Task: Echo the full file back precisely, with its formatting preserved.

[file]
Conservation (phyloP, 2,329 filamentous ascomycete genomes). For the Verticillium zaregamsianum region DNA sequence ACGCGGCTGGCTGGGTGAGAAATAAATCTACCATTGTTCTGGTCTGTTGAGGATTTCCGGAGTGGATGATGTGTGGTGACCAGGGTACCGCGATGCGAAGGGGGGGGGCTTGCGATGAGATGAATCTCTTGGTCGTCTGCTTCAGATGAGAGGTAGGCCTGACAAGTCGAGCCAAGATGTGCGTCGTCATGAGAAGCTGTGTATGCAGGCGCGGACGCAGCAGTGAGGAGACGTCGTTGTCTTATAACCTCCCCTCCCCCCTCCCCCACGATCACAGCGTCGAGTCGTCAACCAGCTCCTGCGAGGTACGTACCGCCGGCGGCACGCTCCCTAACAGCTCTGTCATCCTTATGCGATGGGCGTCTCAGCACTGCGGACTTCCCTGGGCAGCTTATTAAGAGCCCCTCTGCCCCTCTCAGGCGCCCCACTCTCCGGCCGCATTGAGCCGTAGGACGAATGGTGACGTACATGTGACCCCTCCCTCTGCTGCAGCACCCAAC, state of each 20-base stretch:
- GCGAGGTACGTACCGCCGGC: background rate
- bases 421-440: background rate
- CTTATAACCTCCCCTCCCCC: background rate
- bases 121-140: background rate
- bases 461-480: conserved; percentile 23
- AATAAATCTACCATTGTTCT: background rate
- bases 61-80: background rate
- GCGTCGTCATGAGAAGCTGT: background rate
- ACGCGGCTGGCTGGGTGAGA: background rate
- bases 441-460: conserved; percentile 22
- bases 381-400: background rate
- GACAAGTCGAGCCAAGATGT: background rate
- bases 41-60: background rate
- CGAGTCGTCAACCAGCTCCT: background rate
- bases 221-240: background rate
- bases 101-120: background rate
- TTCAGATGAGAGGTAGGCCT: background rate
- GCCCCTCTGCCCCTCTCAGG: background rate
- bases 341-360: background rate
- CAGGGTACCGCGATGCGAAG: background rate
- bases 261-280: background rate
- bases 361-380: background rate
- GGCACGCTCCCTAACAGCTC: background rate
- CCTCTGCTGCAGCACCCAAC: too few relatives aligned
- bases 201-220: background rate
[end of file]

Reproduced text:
Conservation (phyloP, 2,329 filamentous ascomycete genomes). For the Verticillium zaregamsianum region DNA sequence ACGCGGCTGGCTGGGTGAGAAATAAATCTACCATTGTTCTGGTCTGTTGAGGATTTCCGGAGTGGATGATGTGTGGTGACCAGGGTACCGCGATGCGAAGGGGGGGGGCTTGCGATGAGATGAATCTCTTGGTCGTCTGCTTCAGATGAGAGGTAGGCCTGACAAGTCGAGCCAAGATGTGCGTCGTCATGAGAAGCTGTGTATGCAGGCGCGGACGCAGCAGTGAGGAGACGTCGTTGTCTTATAACCTCCCCTCCCCCCTCCCCCACGATCACAGCGTCGAGTCGTCAACCAGCTCCTGCGAGGTACGTACCGCCGGCGGCACGCTCCCTAACAGCTCTGTCATCCTTATGCGATGGGCGTCTCAGCACTGCGGACTTCCCTGGGCAGCTTATTAAGAGCCCCTCTGCCCCTCTCAGGCGCCCCACTCTCCGGCCGCATTGAGCCGTAGGACGAATGGTGACGTACATGTGACCCCTCCCTCTGCTGCAGCACCCAAC, state of each 20-base stretch:
- GCGAGGTACGTACCGCCGGC: background rate
- bases 421-440: background rate
- CTTATAACCTCCCCTCCCCC: background rate
- bases 121-140: background rate
- bases 461-480: conserved; percentile 23
- AATAAATCTACCATTGTTCT: background rate
- bases 61-80: background rate
- GCGTCGTCATGAGAAGCTGT: background rate
- ACGCGGCTGGCTGGGTGAGA: background rate
- bases 441-460: conserved; percentile 22
- bases 381-400: background rate
- GACAAGTCGAGCCAAGATGT: background rate
- bases 41-60: background rate
- CGAGTCGTCAACCAGCTCCT: background rate
- bases 221-240: background rate
- bases 101-120: background rate
- TTCAGATGAGAGGTAGGCCT: background rate
- GCCCCTCTGCCCCTCTCAGG: background rate
- bases 341-360: background rate
- CAGGGTACCGCGATGCGAAG: background rate
- bases 261-280: background rate
- bases 361-380: background rate
- GGCACGCTCCCTAACAGCTC: background rate
- CCTCTGCTGCAGCACCCAAC: too few relatives aligned
- bases 201-220: background rate